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mental groups were most proficient at taking advantage of this information. They thought that access to data for analysis much improved their ability to make effective comments on the draft plan. The general public mostly responded to maps showing roads and plan alternatives. Citizens were able to use their own knowledge of the area to comment on the appropriateness of specific plans. In many cases, their comments filled in gaps in the knowledge of the planning group; not all useful data are available to governments trying to achieve a successful planning effort. In other cases, seeing plan details diffused fears that the general public had about the loss of access to favorite sites within the monument. As a result of the public input, the planning team added and removed several roads from the preferred transportation alternative coverage based on map-driven comments from the public comment period. Administrative roads in the accepted alternative were reduced from 310 miles in the draft plan to 192 miles in the proposed plan. In addition, changes and buffer zones were added to the monument management zones and boundaries based on public comment. More than 6,800 comments were received regarding the draft plan. A qualitative analysis of the process found the following benefits: increased participation in the planning process, increased understanding of the plan, more substantive comments, improved communication, improved geospatial database for the monument, and an improved proposed plan. The paper and electronic GIS maps increased citizens’ understanding of the plan. Individuals were able to get a clear picture of the process that led up to policy decisions. In addition, GIS use increased among stakeholder groups as a result of this data sharing pilot project. GIS maps improved the planning process by providing stakeholders with a common language—GIS allowed them to discuss issues, rather than dispute location of features. The public found visual information easier to understand than written chapters. Individuals found that the increased perspective on the implications of various alternatives clarified their initial ideas about the plan. See examples of these collaborative GIS efforts on Plates 3, 4, and 5 SOURCE: BLM (1999). DEVELOPING PLACE-BASED INDICATORS Most place-based analyses use data reported at an aggregate level for some kind of geographic area. Examples include census tracts, census block groups, traffic assignment zones, school districts, or political units such as municipalities and counties. It is not always the case that these “administrative” areas match well with the definition of places as described in the previous chapter. These areas also may not adequately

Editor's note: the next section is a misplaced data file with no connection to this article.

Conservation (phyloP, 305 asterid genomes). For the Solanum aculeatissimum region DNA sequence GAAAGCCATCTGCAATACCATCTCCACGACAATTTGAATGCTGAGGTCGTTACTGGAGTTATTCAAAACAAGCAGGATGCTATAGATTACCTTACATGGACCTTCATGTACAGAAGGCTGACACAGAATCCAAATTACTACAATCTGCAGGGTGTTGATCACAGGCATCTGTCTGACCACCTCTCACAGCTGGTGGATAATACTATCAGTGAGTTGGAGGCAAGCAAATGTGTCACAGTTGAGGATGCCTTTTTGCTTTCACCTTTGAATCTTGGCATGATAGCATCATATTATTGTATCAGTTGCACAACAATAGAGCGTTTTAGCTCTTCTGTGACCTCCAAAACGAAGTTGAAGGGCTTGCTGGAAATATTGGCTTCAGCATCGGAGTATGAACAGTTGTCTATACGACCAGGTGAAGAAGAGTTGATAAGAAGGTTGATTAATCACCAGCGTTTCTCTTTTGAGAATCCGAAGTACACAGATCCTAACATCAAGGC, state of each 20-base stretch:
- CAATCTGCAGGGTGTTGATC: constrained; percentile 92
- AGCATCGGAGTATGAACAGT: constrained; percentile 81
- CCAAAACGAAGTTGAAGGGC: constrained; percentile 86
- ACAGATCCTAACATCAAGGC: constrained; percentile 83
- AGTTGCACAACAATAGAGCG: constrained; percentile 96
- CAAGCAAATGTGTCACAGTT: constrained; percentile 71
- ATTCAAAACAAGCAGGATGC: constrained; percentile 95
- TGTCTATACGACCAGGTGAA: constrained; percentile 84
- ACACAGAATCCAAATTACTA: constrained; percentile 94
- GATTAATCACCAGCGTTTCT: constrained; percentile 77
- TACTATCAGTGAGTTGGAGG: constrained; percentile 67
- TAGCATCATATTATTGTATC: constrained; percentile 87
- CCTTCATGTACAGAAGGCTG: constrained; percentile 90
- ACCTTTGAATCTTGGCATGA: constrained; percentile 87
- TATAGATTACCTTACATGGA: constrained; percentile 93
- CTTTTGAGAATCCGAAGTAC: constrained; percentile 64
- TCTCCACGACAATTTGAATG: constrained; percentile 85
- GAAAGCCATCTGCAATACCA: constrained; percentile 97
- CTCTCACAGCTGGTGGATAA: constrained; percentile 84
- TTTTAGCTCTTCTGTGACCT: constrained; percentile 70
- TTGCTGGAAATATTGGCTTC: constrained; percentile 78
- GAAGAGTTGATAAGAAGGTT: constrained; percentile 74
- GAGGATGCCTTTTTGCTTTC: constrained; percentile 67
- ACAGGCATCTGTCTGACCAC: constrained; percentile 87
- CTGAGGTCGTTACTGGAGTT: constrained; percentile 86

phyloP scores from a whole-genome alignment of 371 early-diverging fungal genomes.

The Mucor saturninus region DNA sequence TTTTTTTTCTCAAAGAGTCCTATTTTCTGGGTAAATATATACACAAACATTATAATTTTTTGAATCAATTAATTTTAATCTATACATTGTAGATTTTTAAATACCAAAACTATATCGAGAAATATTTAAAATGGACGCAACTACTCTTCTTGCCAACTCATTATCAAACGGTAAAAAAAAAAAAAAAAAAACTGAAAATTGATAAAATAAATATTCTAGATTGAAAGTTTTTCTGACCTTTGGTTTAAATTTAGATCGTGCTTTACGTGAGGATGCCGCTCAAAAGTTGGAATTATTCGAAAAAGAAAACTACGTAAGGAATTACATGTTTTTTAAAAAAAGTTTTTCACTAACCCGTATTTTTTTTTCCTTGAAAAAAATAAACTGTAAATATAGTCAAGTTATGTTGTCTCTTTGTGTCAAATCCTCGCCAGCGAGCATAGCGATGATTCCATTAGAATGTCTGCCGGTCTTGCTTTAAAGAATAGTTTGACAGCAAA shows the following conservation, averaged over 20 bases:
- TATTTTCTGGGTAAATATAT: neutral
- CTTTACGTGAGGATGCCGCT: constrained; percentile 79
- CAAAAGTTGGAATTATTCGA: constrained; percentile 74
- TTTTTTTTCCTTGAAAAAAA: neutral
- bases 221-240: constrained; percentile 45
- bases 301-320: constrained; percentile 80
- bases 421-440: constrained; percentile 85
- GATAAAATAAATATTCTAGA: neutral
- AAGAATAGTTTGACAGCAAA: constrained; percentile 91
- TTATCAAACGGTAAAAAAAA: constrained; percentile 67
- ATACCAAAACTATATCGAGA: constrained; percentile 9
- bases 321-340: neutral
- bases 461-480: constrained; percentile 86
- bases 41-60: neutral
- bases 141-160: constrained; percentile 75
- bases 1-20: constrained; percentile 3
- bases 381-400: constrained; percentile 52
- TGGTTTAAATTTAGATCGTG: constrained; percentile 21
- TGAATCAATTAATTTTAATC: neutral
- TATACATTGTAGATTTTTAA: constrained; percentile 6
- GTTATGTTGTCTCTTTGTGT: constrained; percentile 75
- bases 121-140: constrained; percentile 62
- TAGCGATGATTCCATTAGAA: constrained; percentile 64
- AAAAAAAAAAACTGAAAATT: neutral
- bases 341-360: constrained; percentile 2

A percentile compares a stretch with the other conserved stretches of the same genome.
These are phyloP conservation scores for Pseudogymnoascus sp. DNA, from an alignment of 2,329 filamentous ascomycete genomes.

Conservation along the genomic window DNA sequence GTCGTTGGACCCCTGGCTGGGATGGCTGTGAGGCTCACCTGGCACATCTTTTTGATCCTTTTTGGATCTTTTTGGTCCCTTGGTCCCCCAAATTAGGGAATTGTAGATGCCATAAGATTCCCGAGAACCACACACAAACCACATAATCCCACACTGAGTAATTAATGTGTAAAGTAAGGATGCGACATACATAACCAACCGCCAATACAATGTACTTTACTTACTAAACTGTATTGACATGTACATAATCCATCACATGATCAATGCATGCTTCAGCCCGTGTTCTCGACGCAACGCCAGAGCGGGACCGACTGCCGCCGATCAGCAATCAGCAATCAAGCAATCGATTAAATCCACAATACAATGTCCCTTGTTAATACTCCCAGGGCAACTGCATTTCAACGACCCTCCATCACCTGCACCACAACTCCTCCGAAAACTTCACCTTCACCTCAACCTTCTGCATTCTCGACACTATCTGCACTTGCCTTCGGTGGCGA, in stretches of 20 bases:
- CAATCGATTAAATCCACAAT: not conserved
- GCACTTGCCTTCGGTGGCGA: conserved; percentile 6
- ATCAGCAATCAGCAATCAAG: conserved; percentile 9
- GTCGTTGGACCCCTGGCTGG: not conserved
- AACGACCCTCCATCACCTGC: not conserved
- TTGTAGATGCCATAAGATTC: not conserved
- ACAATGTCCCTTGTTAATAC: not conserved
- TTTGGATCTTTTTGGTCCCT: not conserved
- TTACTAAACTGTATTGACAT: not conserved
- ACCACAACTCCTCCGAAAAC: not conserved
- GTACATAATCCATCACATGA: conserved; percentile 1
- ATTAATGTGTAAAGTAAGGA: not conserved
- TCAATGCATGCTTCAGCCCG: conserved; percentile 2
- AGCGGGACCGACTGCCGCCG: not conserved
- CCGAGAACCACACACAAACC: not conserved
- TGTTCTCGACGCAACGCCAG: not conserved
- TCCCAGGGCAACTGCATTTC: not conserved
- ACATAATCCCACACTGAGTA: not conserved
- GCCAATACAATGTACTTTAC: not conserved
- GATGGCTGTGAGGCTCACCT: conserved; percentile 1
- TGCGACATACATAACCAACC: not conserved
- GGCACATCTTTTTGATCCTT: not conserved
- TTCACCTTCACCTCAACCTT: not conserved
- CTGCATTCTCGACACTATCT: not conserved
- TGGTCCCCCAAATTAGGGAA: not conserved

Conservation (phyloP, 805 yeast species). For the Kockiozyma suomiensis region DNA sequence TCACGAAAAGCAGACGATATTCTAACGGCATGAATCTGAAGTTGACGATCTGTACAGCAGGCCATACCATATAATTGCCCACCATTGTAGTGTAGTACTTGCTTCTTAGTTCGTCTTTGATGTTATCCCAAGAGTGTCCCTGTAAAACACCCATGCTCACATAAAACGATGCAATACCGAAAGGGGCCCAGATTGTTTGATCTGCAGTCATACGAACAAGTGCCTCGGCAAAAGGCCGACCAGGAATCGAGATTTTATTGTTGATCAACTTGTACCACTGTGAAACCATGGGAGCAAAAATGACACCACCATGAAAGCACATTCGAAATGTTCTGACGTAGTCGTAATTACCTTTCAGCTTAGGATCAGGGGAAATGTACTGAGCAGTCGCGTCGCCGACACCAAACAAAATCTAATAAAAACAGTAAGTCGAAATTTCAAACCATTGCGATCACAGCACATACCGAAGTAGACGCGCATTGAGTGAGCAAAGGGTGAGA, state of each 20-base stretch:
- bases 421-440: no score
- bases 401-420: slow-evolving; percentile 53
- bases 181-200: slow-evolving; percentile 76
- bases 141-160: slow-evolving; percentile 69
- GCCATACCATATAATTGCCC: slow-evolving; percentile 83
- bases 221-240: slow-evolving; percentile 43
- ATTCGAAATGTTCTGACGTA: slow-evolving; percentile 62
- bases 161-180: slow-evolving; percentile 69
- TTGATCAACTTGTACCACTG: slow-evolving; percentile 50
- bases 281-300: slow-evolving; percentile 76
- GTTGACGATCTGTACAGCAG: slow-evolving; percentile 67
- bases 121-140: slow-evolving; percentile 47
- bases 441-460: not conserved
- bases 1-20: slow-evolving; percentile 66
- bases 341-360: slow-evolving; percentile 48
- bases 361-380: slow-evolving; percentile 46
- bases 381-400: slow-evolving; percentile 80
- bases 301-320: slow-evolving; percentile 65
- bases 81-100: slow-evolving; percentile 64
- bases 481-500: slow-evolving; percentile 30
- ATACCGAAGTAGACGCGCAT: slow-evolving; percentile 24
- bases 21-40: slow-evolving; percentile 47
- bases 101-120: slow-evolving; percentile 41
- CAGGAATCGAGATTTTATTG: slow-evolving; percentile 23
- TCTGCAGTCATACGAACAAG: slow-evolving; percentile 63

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represent characteristics or needs of individuals. A discussion of some of the problems associated with measuring and analyzing the attributes of places follows. Arbitrary Geographic Boundaries Geographic boundaries created for measurement or administrative purposes can create misleading spatial patterns in geographic phenomena. Trying to place an external boundary around a study region can create two artificial effects in measurement and analysis. One is an “edge effect” created by ignoring interdependences that occur outside the bounded region. A second effect is the artificial shape imposed by the boundary. Shape can affect the measurement of spatial point patterns (e.g., reported crime locations) since these compare the points’ locations relative to area. For example, as spatial units become more elongated, point pattern statistics tend to report higher levels of clustering for the same point pattern within that unit (Fotheringham and Rogerson, 1993). Shape relative to area can also affect the measurement of interactions (e.g., origin-destination flows) since these are often recorded only when they cross an artificial boundary. Information about shape and area can be exploited to more accurately estimate distances from travel surveys (Rogerson, 1990) or to locate traffic counters, travel survey stations, or traffic monitoring systems (Kirby, 1997). The problem of defining “urbanized areas” provides a relevant example of geographic bounding problems. The U.S. Census defines urbanized areas as jurisdictions with 1,000 persons or more per square mile. Figure 3.1 illustrates U.S. Census urbanized area boundaries for a portion of the Rocky Mountain Front Range that includes Ft. Collins and Greely, Colorado. Purple lines indicate the urbanized area boundaries, red shading indicates urban land use, orange shading indicates suburban land use; and yellow shading indicates exurban land uses. As can be seen, the census definition of urbanized area is problematic. Similarly, urban livability indicators such as measures of sprawl often ignore interdependences and interactions with proximal (or nearby) rural areas (Theobald, 2001). There are several strategies for resolving geographic boundary problems in measurement and analysis (see Griffith, 1983; Griffith and Amrhein, 1983; Martin, 1987; Wong and Fotheringham, 1990). A practical computational strategy is to use GIS tools to manipulate boundaries systematically and to conduct the measurement and analysis given these different boundaries. This provides a sensitivity analysis of the indicator with respect to boundary definitions. Without this type of sensitivity analysis, the reliability and robustness of place-based livability measures that rely on administrative boundaries are unclear.